There has been considerable confusion amongst botanists over the status of the genus Deguelia, with it variously being included in Derris and Lonchocarpus. We are following the treatment in Camargo & A.M.G. Azevedo Tozzi. 2014. A synopsis of the genus Deguelia (Leguminosae, Papilionoideae, Millettieae) in Brazil. Brittonia 66(1): 12-32, which treats it as distinct[
Lonchocarpus costatus Benth.
Lonchocarpus costatus is a semideciduous plant that can grow as a shrub, a climbing shrub or as a tree. When growing as a climbing plant it can produce stems up to 48 metres long. When growing as a tree it has a pyramidal crown and a cylindrical bole that can be 20 - 30cm in diameter[
The tree is harvested from the wild for local use of its wood. Very ornamental, especially when in bloom, the tree can be used in landscaping being suitable for street and avenue planting[
S. America - eastern Brazil.
Semideciduous forest, Atlantic rainforest and dryland forest; growing mainly in the more open, secondary formations, favouring sloping land with a well-drained, fertile soil that is rich in calcium[
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Grows best in a sunny position[
]. Prefers a well-drained, fertile soil that is rich in calcium[
]. Established plants are drought tolerant[
A fast-growing plant, especially when young[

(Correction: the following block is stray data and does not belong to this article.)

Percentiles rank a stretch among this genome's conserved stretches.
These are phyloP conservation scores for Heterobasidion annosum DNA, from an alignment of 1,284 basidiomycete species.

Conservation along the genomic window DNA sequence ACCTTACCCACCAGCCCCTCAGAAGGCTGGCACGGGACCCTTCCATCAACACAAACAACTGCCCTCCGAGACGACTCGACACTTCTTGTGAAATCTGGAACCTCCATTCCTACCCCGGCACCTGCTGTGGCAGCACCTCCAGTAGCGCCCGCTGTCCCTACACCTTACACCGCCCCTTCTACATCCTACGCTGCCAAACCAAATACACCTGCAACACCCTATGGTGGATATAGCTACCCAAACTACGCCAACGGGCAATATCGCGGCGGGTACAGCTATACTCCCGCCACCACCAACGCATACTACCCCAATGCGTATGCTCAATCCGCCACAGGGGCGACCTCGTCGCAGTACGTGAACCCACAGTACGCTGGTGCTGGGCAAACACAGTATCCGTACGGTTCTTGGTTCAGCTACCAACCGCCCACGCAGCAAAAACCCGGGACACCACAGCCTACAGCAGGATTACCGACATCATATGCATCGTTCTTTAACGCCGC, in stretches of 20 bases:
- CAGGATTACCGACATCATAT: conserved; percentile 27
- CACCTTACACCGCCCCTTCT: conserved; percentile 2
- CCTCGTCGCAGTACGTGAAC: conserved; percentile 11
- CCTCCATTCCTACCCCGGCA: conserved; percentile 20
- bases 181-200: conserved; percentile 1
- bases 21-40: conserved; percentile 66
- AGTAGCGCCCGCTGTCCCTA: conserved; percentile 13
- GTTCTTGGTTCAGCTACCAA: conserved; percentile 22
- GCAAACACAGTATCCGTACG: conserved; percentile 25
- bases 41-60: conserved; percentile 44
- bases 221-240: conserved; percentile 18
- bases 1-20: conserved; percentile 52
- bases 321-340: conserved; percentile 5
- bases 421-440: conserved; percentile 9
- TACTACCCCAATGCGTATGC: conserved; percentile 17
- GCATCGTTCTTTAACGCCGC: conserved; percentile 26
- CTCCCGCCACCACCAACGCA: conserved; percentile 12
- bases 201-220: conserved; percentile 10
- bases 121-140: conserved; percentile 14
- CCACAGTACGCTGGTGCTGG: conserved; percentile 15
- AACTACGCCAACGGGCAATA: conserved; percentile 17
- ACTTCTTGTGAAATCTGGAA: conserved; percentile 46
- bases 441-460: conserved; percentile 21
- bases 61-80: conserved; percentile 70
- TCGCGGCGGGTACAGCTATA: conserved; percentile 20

This species has a symbiotic relationship with certain soil bacteria; these bacteria form nodules on the roots and fix atmospheric nitrogen. Some of this nitrogen is utilized by the growing plant but some can also be used by other plants growing nearby[
The wood is thick-textured, straight-grained, moderately heavy, soft, with moderate mechanical properties and not very durable. It is only used locally, for purposes such as rustic constructions, stakes and fence posts[
The wood is used for fuel and to make charcoal[
We have no more information on the wood of this species. However, we have a general description of the wood for members of this genus, which is as follows:-
The heartwood is yellowish-brown to dark reddish-brown, striped with rather fine uniform parenchyma laminations of a lighter colour; it is sharply demarcated from the thick band of yellowish sapwood. The texture is moderately coarse; the grain straight to irregular or interlocked; lustre is low to medium; there is no distinctive odour or taste. Durability varies considerably with the species. Seasoning also varies with species, the drying rate can be rather slow to rather
rapid. It is reported to dry satisfactorily without excessive distortion or shrinkage if dried slowly. In spite of its hardness, the wood is not particularly difficult to work; smooth planing, however, is difficult because of interlocked grain. It is used for purposes such as heavy construction, flooring, furniture components etc. Durable species have been suggested for railroad crossties[
Seed - best sown as soon as it is ripe in a partially shaded position in a nursery seedbed. A high germination rate can be expected, with the seed sprouting within a few days[
Like many species within the family Fabaceae, once they have been dried for storage the seeds of this species may benefit from scarification before sowing in order to speed up and improve germination. This can usually be done by pouring a small amount of nearly boiling water on the seeds (being careful not to cook them!) and then soaking them for 12 - 24 hours in warm water. By this time they should have imbibed moisture and swollen - if they have not, then carefully make a nick in the seedcoat (being careful not to damage the embryo) and soak for a further 12 hours before sowing[
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